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Would Borrowing $2 Trillion for Individual Accounts Eliminate $10 Trillion in Social Security Liabilities?

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Abstract:

Administration officials have been downplaying the significance of the $2 trillion in transition costs required by some individual accounts plans, by comparing that cost to the unfunded liability in Social Security over an infinite time horizon, which totals more than $10 trillion. For example, White House Press Secretary Scott McClellan responded recently to a question about how the White House would pay for the $2 trillion transition cost by arguing “It’s a savings, because the cost is $10 trillion of doing nothing, and this will actually be a savings from that cost of doing nothing.”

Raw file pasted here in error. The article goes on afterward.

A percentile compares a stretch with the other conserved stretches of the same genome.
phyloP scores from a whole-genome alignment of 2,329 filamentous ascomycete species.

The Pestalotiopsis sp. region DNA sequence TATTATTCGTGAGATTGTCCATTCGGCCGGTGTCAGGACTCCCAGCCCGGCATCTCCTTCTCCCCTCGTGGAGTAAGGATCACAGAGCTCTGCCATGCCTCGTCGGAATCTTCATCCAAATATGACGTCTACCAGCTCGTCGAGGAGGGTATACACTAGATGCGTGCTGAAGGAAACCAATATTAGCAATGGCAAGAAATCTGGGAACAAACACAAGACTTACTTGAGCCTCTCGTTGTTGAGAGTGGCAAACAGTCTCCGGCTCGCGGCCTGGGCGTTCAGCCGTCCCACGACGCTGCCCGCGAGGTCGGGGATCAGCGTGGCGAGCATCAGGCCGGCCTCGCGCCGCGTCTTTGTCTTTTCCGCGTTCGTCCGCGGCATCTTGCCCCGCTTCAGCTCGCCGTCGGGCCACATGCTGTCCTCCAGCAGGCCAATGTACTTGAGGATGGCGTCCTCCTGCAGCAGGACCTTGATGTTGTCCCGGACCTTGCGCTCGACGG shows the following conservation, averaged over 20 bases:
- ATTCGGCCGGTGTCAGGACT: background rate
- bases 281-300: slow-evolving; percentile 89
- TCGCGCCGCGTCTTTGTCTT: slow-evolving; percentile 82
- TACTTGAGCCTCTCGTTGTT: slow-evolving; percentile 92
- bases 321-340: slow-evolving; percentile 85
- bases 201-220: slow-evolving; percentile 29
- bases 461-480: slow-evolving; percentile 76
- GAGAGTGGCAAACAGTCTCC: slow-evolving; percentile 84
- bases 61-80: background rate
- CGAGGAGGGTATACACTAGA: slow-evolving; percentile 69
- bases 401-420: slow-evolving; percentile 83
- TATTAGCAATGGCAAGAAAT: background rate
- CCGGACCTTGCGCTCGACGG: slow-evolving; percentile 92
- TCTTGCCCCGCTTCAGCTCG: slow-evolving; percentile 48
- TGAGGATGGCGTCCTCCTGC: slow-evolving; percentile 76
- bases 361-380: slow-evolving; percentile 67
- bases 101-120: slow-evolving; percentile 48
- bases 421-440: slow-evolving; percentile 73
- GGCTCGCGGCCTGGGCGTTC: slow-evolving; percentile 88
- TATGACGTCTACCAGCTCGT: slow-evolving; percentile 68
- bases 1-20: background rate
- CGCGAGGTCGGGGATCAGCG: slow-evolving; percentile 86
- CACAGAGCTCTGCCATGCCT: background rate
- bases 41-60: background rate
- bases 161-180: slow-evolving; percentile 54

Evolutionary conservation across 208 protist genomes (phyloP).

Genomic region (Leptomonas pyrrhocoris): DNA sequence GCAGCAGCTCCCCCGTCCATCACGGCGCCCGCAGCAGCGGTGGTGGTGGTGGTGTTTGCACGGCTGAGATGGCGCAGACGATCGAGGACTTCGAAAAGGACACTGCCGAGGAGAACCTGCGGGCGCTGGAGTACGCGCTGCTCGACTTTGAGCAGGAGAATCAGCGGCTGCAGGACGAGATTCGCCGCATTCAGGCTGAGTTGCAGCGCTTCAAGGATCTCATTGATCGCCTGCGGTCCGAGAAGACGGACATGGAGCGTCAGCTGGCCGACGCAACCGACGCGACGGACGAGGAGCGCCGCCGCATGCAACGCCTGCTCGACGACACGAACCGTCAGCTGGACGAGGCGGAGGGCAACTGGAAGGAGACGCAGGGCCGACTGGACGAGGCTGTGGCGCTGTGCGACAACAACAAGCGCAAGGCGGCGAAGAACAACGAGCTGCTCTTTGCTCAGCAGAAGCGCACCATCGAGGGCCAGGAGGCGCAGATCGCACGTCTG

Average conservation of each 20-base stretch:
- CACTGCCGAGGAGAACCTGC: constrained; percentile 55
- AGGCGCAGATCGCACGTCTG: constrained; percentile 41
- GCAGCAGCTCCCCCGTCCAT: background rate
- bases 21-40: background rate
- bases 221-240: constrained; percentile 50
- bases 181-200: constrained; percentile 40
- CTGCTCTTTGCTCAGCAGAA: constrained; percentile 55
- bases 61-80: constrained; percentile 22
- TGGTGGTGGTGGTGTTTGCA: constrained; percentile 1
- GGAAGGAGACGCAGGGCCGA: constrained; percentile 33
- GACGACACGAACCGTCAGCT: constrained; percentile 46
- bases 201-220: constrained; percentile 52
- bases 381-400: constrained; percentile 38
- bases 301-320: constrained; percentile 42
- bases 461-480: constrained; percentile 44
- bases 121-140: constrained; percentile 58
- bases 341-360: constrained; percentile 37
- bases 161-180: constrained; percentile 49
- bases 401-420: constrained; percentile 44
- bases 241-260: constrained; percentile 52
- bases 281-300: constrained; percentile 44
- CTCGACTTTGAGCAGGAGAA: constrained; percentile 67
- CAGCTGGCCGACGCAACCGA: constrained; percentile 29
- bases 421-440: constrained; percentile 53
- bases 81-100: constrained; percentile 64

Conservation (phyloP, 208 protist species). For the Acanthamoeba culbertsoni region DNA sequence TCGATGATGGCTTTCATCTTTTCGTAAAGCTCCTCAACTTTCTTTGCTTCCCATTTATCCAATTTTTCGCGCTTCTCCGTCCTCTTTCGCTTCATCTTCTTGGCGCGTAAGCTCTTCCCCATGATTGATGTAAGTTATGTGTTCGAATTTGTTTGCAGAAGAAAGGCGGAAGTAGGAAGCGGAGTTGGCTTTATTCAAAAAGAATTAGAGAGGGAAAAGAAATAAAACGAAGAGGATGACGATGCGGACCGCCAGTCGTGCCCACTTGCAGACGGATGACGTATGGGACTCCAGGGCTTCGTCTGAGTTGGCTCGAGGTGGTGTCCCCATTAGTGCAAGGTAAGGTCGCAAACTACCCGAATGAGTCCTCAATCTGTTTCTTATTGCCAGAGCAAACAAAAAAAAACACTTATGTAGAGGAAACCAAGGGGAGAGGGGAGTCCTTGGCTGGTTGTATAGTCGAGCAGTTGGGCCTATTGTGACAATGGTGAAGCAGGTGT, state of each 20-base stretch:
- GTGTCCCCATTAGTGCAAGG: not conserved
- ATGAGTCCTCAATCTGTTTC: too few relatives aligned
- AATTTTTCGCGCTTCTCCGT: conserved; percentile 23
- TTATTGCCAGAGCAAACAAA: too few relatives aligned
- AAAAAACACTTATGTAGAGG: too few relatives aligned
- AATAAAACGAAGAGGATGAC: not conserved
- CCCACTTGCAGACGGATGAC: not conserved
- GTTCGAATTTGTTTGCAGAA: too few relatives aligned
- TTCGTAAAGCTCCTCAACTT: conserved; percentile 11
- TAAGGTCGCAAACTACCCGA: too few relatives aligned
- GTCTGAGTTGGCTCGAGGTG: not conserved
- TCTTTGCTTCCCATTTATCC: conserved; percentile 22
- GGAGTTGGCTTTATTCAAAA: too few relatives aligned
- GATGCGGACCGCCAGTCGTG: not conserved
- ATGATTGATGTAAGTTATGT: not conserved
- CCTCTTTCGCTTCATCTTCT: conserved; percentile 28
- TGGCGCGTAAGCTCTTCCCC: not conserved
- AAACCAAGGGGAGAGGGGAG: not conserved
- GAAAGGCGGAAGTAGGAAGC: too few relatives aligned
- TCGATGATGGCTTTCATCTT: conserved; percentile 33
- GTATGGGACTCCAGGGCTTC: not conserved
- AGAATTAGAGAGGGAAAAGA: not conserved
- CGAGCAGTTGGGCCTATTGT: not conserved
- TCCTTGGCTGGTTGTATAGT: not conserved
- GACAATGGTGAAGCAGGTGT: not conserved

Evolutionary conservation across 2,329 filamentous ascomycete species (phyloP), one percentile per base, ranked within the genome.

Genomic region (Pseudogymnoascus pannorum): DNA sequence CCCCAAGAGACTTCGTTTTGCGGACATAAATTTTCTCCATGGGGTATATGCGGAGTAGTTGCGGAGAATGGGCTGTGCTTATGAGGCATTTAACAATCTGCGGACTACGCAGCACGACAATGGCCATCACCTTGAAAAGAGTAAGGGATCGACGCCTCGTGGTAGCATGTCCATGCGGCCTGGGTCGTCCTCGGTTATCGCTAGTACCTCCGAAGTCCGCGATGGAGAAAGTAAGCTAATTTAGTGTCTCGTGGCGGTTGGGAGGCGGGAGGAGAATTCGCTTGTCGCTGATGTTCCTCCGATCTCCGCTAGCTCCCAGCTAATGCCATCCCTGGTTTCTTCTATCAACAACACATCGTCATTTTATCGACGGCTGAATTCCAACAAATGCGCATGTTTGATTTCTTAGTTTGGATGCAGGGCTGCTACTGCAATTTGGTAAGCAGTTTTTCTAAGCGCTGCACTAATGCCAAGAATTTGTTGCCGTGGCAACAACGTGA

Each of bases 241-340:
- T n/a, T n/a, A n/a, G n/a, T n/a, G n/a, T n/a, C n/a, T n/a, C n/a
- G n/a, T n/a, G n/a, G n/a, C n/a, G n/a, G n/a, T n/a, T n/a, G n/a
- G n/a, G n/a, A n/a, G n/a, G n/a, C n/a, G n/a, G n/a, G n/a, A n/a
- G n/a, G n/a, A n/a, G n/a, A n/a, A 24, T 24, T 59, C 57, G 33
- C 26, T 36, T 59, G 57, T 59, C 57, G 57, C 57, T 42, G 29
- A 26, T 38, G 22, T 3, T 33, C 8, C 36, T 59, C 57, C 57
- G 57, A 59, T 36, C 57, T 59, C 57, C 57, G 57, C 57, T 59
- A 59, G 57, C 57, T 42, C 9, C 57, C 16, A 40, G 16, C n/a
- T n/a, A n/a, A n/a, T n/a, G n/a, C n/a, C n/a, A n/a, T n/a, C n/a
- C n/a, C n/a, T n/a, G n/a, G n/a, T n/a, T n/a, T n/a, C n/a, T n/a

This argument is misleading. The $10 trillion number is taken out of context; it refers to the Social Security shortfall not over 75 years, but into eternity. Social Security does face a long-term deficit, but it is relatively modest as a share of the economy; in fact, it is considerably smaller than the cost of the tax cuts passed in 2001 and 2003, if those tax cuts are made permanent. More fundamentally, borrowing $2 trillion to fund individual accounts does nothing to reduce Social Security’s long-term deficit. Individual account plans that eliminate the long-term deficit in Social Security, such as the principal plan the President’s Social Security commission proposed, do so entirely by reducing future Social Security benefits, not because of borrowing.